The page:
Small and family business minister Michaelia Cash has asked ASBFEO Kate Carnell to review historical cases where a small business is disputing an assessment by the ATO and the agency has commenced early action to recover the debt.
The review will not include live cases currently before the Administrative Appeals Tribunal.
“I want to ensure that the Australian tax system is fair for small business. By having ASBFEO conduct this research, it will be able to gather a holistic picture of how current systems impact people running small business,” Ms Cash said.
“Although I understand that the ATO will not enforce recovery of the tax debt other than in exceptional circumstances, there may be cases where the errors have occurred, and this has substantial consequences for these businesses, which needs to be avoided.”
Ms Carnell said her office would provide advice on the scale and extent of the problem for small businesses and the potential impact on them.
“Overzealous early debt recovery by the ATO can be a small business killer,” Ms Carnell said.
“Our research last year into unfair treatment by the ATO found serious system-wide issues impacting the small business sector, including early debt recovery.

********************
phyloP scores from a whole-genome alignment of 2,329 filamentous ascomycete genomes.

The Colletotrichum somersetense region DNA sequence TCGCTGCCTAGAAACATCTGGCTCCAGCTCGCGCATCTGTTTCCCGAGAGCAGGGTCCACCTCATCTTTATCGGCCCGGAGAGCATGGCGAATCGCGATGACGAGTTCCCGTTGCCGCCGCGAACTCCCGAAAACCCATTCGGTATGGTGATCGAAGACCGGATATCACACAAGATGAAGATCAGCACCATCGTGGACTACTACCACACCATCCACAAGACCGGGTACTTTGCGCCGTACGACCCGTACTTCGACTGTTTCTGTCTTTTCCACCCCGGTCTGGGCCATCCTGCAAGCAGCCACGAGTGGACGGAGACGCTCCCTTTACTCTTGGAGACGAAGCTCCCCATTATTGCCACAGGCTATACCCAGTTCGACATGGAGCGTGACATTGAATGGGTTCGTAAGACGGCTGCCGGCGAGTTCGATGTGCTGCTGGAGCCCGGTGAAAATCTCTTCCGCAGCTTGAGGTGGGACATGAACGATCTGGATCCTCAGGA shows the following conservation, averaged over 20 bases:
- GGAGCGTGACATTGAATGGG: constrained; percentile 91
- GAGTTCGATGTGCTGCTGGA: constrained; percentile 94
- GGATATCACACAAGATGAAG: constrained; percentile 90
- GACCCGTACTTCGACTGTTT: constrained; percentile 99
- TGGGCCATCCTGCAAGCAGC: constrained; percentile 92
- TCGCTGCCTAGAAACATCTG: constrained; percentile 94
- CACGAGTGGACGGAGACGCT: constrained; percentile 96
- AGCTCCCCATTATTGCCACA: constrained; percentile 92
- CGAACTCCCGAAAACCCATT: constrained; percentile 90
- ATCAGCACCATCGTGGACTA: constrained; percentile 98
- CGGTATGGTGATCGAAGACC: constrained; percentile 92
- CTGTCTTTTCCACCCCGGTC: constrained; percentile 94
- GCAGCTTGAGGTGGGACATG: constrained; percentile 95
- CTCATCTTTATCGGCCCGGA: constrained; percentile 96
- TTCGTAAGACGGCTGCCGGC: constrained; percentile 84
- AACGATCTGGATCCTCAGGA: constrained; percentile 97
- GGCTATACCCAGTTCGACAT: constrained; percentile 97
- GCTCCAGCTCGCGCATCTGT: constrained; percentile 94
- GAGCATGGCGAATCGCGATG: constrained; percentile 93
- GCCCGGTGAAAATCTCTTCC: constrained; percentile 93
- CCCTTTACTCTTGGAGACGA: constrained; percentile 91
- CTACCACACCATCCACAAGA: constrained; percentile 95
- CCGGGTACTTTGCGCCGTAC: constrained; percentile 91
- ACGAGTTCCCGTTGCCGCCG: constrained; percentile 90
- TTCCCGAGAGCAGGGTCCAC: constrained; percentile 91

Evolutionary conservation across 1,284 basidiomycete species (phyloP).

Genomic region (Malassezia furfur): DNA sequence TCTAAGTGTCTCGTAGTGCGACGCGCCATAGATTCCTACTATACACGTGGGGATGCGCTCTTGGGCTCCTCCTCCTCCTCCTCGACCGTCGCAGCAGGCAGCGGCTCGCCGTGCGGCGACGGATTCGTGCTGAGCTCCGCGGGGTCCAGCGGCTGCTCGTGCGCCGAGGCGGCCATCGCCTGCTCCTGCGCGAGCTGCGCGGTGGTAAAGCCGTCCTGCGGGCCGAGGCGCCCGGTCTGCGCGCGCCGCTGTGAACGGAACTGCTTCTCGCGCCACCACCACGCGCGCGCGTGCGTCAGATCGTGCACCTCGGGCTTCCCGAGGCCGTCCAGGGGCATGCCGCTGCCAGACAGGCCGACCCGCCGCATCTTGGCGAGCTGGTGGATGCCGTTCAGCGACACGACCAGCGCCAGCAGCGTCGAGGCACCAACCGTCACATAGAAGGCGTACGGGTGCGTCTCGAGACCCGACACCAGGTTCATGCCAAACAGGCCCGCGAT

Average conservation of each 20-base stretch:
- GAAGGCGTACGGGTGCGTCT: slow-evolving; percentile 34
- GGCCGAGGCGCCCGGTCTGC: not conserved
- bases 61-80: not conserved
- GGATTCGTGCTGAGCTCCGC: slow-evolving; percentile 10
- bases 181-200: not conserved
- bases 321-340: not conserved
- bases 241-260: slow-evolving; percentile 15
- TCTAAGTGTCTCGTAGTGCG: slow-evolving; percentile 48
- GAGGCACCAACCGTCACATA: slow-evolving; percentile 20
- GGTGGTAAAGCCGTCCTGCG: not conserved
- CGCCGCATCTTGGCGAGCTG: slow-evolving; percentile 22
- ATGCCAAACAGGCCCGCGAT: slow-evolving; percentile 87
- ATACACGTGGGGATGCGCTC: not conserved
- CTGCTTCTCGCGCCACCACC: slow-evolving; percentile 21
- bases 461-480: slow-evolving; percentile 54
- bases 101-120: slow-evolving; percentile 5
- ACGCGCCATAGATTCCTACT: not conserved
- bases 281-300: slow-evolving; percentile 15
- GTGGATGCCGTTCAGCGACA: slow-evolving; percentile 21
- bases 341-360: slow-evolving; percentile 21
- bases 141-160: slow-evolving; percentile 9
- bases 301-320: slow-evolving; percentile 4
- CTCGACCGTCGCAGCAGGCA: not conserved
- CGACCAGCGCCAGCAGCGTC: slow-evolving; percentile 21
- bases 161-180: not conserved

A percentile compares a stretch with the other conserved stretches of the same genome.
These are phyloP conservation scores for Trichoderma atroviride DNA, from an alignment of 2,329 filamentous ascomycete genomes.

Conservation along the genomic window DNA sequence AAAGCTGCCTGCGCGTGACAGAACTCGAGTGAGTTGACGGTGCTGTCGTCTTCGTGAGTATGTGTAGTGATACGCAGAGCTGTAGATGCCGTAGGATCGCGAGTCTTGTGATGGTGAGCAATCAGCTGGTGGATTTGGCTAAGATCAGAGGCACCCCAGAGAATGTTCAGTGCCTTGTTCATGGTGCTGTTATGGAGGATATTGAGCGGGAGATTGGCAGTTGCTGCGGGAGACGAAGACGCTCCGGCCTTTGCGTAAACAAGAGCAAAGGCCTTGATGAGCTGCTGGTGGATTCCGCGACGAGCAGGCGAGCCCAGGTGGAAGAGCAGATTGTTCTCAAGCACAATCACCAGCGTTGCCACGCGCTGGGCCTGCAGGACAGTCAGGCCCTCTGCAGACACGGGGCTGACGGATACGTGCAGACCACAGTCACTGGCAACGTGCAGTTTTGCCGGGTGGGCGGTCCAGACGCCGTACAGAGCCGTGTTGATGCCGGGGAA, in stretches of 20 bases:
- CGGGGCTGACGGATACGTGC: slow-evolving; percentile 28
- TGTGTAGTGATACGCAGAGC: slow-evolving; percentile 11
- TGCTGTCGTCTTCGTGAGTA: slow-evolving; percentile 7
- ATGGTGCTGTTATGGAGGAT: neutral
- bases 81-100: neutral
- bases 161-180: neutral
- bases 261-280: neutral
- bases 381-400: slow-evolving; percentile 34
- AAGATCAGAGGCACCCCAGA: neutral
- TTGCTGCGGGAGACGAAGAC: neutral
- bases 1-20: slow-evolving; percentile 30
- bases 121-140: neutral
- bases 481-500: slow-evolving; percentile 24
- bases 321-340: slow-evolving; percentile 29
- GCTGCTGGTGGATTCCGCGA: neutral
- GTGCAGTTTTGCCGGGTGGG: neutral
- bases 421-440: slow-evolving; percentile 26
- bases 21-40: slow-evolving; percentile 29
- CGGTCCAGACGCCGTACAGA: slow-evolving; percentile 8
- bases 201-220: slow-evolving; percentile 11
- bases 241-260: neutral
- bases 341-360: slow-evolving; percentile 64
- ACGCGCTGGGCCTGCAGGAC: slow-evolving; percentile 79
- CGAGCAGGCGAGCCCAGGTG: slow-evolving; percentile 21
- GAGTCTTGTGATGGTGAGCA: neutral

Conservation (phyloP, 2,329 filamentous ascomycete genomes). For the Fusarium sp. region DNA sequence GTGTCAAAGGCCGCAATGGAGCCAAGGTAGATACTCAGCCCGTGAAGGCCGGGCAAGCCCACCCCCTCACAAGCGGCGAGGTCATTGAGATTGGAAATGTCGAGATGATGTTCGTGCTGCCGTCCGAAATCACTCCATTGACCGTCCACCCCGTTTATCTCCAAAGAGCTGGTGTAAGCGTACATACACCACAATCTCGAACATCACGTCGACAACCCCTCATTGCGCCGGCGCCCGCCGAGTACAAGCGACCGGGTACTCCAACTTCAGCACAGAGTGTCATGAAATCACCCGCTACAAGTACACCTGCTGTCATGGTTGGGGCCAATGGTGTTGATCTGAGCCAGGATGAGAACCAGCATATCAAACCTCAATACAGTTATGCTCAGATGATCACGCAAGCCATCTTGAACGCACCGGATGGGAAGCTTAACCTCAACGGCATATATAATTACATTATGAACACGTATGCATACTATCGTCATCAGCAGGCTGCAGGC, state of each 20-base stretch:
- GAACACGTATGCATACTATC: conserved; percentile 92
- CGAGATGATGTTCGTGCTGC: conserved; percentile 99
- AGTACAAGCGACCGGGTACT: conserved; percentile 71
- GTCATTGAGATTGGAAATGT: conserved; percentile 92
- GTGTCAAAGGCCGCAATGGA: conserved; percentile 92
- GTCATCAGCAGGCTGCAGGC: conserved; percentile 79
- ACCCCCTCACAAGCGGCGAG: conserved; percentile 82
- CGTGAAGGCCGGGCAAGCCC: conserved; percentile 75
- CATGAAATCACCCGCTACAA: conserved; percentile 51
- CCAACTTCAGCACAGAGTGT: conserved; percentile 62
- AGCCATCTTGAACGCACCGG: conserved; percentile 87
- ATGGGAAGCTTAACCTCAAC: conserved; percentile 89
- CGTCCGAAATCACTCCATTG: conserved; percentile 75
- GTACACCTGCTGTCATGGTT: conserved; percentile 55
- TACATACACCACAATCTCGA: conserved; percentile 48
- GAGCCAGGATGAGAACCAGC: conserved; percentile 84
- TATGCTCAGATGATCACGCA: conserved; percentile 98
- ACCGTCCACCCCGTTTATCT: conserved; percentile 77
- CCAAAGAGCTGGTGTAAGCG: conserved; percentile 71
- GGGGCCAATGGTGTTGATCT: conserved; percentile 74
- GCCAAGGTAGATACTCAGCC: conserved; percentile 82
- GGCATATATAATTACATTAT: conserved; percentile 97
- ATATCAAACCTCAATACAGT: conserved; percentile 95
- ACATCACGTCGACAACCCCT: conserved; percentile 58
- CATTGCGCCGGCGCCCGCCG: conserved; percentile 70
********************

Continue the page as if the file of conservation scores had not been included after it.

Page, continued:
“We heard from a number of small businesses devastated financially from this practice, which is made all the worse if the ATO gets it wrong.”
The review comes as a string of new measures have been implemented to balance the perception of fairness at the Tax Office when it comes to dealing with small business taxpayers.
These include a new tax concierge service at the ASBFEO offering a discounted consultation with a tax lawyer, and a new dedicated small business taxation division within the AAT which will provide closer assistance for taxpayers in dispute.
The Tax Office have repeatedly defended its administration of the tax and super systems, with ATO Second Commissioner Jeremy Hirschhorn most recently telling a Senate estimates hearing that the agency does not issue assessments on a ‘willy nilly’ basis, despite conceding that its auditors get around 1,000 cases wrong each year.